For seniors like Xu, learning new things on the internet is a source of pleasure in their lives. This habit not only challenges the prejudices that many young people have about seniors, such as them being uninformed or having outdated ideas, but also gives seniors the confidence and opening to talk with their younger family members and acquaintances about current events. “During the (COVID-19) epidemic, I communicated with my children much more,” 63-year-old Fu told us. “They came to realize how much I know, which in turn made them more willing to share (what they knew) with me.”

Indeed, the use of smartphones has altered the ways in which elderly people obtain information. In the past, newspapers and TV were the main sources of news and information for China’s senior citizens. As these mediums have been supplanted by new technologies, seniors have increasingly changed from passive consumers of news and mass media into active seekers of new information.

For example, during last year’s COVID-19 outbreak, many news reports focused on the inconveniences that technological barriers had brought to older people. But the internet was also an important channel for many seniors to obtain the latest information about the virus’ spread. Many of those we interviewed said they got their information about official epidemic prevention and control policies from TV, but the details of outbreaks in different regions more often came from their WeChat feeds or through posts on public accounts they followed on the platform.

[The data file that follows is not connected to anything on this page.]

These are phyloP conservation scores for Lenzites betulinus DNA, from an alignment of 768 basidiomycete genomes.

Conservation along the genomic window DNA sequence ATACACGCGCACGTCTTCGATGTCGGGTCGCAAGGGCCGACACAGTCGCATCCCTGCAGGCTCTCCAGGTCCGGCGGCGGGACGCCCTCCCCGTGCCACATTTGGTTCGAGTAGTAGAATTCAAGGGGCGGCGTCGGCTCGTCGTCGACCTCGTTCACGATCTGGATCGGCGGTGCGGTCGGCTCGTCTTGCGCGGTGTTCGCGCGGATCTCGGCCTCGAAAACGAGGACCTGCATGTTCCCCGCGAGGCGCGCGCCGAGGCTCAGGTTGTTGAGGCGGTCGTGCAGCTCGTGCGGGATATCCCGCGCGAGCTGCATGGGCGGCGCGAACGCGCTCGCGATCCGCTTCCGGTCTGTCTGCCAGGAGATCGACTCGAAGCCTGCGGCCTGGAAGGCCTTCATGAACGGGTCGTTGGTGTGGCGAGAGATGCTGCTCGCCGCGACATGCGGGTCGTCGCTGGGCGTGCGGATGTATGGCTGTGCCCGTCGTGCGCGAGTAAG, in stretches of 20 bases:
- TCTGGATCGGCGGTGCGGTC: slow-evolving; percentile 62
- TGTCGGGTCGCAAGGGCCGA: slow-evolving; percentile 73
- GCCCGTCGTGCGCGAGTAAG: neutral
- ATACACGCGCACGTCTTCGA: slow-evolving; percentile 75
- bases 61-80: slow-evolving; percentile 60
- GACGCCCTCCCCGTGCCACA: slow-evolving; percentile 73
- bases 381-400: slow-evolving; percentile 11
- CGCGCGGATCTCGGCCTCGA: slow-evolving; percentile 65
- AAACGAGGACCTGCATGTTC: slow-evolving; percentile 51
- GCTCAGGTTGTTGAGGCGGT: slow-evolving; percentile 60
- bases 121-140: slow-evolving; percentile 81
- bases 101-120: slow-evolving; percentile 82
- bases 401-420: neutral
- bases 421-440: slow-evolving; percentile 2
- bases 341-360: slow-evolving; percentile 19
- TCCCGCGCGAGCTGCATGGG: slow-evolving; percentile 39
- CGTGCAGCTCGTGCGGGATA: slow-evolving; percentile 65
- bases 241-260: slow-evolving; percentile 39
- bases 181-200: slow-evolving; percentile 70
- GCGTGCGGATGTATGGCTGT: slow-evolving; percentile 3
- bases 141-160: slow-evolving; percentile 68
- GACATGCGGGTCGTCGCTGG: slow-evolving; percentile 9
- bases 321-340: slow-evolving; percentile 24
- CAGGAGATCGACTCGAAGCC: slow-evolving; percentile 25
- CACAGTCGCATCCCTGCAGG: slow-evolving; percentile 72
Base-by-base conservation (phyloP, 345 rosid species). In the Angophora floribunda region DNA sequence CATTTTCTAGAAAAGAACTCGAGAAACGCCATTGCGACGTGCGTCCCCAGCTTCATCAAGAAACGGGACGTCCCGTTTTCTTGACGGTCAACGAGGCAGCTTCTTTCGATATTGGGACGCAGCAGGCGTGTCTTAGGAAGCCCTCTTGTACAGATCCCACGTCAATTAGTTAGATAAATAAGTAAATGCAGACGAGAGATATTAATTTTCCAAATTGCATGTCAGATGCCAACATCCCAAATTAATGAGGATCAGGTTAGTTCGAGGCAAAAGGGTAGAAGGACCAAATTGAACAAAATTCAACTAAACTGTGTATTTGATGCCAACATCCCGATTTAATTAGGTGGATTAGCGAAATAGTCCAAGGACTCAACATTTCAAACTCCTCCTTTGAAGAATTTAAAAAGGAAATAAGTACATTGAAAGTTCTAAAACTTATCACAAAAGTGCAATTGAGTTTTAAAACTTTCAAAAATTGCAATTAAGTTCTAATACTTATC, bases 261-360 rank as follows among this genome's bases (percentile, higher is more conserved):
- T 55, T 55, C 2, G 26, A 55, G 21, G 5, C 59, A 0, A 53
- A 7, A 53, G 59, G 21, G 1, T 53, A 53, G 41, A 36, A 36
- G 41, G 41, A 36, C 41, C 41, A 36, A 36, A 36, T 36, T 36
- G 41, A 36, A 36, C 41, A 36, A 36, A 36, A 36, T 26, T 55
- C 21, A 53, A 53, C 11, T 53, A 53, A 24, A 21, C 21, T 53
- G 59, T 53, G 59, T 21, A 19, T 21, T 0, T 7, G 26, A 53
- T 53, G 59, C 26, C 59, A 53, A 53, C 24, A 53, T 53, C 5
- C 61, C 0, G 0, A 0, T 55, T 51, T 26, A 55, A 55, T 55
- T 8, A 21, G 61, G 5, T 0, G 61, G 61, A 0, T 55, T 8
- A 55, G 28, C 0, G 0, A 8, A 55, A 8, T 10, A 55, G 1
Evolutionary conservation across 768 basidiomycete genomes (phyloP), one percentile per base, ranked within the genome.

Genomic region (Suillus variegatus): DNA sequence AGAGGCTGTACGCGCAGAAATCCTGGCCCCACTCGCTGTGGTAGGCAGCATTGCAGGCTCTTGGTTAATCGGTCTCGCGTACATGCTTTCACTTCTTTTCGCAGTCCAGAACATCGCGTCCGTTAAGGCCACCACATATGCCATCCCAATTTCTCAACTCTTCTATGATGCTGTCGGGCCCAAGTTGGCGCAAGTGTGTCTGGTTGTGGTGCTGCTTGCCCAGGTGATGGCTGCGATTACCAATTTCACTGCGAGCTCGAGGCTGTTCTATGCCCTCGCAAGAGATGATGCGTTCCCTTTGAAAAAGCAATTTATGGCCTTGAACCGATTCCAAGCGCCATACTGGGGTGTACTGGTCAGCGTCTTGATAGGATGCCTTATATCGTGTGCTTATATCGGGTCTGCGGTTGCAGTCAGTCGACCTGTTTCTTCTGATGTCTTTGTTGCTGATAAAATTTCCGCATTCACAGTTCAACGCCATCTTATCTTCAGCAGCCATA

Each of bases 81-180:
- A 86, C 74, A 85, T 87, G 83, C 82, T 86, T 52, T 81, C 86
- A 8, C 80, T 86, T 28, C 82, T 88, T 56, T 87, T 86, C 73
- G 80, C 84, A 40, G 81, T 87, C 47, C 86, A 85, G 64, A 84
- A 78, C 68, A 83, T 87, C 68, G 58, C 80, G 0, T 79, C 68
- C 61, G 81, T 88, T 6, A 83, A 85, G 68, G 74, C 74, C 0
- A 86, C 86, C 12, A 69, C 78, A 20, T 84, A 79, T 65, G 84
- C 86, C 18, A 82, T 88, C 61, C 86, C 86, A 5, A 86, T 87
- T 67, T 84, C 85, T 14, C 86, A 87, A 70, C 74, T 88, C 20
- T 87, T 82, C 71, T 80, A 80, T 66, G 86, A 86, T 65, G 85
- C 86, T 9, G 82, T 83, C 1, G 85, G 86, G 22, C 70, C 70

As they become more comfortable with digital technologies, seniors gain access to a host of benefits that help them expand their lives after retirement, including access to digital health platforms and prescriptions and ride-hailing services. More importantly, if they encounter a problem, they can ask for help from family or friends by simply sending voice messages or photos. During our interviews, many likened their smartphones to a personal bodyguard.

Of course, these conveniences don’t detract from the real problems of life online. For empty nesters who lack offline social circles, there’s the risk of falling into long-term internet dependency as a way to ease their loneliness. Online scams and fake news targeting the elderly are also common problems. However, our research suggests that access to the internet is a net positive for seniors, one that opens up new worlds, enabling them to find company, access emotional support, locate diverse information and resources, and lead happier lives.

It’s time to stop treating seniors as “digital refugees” and start recognizing that the digital world belongs to them as much as it does anyone else. Rather than exclude older internet users, we should value their interests and needs, work to solve their problems, and do everything we can to enrich their digital lives.

Translator: David Ball; editors: Cai Yiwen and Kilian O’Donnell; portrait artist: Wang Zhenhao.